Saturday, May 10, 2014

Lead Paint at School?

 

Are your kids being exposed to lead paint at their own school? Just last month, lead paint was found flaking off of the handrails at a Portland Public School. Fortunately, it was quickly painted over with non-lead paint before any harm was done. That's the most common way to deal with lead paint flaking off.

What's the harm of lead?

According to the Agency of Toxic Substances & Disease Registry, "lead can damage the nervous system, kidneys, and reproductive system." It also supposedly has a sweet taste, which encourages children to put things in their mouths that uses lead paint, or anything that is exposed to lead dust/particles, which tend to stick to soil. "A child who swallows large amounts of lead may develop blood anemia, severe stomachache, muscle weakness, and brain damage." It may also cause cancer, but there is no definitive proof.

Why use it?

For the chemistry side, the white lead compound is water insoluble to make the paint more durable and water resistant. "Lead carbonate can also neutralise the acidic decomposition products of some of the oils that make up the paint, so the coating stays tough, yet flexible and crack-resistant, for longer."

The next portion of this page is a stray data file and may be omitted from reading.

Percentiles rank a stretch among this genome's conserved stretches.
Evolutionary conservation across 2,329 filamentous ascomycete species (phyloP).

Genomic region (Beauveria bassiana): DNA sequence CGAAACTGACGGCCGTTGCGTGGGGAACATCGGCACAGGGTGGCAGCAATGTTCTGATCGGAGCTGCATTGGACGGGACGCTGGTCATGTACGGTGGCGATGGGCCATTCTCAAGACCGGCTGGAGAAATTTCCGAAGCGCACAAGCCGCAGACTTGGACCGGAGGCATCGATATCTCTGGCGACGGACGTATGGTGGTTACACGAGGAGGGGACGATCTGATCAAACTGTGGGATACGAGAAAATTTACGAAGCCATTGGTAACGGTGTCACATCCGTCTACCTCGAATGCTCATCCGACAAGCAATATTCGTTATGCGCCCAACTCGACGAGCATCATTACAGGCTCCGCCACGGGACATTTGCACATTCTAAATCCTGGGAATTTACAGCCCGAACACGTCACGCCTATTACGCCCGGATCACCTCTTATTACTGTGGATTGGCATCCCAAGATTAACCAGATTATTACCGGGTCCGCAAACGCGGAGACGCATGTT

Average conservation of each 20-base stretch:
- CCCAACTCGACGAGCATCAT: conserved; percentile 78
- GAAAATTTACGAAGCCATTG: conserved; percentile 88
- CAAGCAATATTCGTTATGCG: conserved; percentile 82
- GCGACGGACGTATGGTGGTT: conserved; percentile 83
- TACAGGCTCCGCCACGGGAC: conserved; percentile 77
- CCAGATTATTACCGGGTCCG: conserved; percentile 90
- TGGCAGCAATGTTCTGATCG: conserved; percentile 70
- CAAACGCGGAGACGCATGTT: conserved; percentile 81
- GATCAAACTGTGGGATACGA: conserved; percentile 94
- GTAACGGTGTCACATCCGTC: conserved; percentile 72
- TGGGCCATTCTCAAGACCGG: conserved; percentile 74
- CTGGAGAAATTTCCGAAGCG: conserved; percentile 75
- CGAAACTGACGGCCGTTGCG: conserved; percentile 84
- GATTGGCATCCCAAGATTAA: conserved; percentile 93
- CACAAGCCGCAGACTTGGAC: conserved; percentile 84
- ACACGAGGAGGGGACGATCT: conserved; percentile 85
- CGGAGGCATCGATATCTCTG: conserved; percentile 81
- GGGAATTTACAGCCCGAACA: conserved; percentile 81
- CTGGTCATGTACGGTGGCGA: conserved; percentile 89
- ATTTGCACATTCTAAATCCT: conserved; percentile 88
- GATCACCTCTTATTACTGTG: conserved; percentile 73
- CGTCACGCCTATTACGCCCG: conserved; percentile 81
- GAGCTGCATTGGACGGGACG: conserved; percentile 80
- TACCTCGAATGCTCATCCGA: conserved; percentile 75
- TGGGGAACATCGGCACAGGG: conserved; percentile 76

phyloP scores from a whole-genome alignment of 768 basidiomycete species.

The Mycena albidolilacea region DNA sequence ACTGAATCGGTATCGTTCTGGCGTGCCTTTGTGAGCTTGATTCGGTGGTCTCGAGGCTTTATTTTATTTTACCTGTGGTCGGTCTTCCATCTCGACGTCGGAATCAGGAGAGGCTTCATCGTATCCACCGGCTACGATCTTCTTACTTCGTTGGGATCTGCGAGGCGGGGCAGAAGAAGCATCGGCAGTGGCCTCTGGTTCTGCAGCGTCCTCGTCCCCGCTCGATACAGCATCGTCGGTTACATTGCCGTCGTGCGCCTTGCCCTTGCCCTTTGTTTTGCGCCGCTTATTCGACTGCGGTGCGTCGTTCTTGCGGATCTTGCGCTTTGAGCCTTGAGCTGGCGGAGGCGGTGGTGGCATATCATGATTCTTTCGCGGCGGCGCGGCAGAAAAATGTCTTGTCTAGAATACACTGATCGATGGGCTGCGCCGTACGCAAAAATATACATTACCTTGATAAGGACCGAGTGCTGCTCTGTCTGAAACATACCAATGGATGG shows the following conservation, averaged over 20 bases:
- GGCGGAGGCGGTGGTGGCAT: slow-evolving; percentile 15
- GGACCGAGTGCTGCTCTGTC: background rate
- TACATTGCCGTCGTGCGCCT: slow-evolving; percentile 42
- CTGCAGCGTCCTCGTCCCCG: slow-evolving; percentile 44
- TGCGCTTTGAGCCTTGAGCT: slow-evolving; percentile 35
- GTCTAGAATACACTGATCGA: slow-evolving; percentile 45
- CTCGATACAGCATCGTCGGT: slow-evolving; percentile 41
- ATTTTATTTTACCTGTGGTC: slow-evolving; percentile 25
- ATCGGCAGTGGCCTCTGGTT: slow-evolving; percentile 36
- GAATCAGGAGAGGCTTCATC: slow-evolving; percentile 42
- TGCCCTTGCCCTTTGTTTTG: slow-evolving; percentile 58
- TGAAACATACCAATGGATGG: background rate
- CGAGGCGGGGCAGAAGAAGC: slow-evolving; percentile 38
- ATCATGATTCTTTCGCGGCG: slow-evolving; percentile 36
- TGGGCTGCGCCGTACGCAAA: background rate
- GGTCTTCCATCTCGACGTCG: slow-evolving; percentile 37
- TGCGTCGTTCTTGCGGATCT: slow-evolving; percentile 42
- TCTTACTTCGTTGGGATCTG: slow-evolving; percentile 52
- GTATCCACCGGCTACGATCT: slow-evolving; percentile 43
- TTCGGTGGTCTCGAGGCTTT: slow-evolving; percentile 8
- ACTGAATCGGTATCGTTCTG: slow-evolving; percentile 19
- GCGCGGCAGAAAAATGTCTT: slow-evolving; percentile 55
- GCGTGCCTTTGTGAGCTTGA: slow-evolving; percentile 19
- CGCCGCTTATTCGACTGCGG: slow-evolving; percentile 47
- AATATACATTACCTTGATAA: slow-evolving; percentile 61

Lead paint was used in the U.S. until the 1970's. Although it has been banned, they still remain on some materials in older buildings. It is generally not a big deal if they are sealed up under non-lead paint, but chipping/flaking/corrosion may occur.

How do I keep myself and my kids safe?

Obviously, avoid exposure to sources of lead. Know if you live in a place that may expose you and your family to lead. Teach your kids not to put anything weird in their mouth, especially at school where you can't watch them. Find out if your kids' school used to use lead paints and voice your concern to the teachers of any paint flaking off the building. Also make sure to wash your (and your children's) hands/face often if you are around an area that contains lead (or not...stay clean!). You can check for traces of lead in your body through a blood test if you're worried, but just take preventative measures to avoid that!

Here are a couple alternatives to lead paint.

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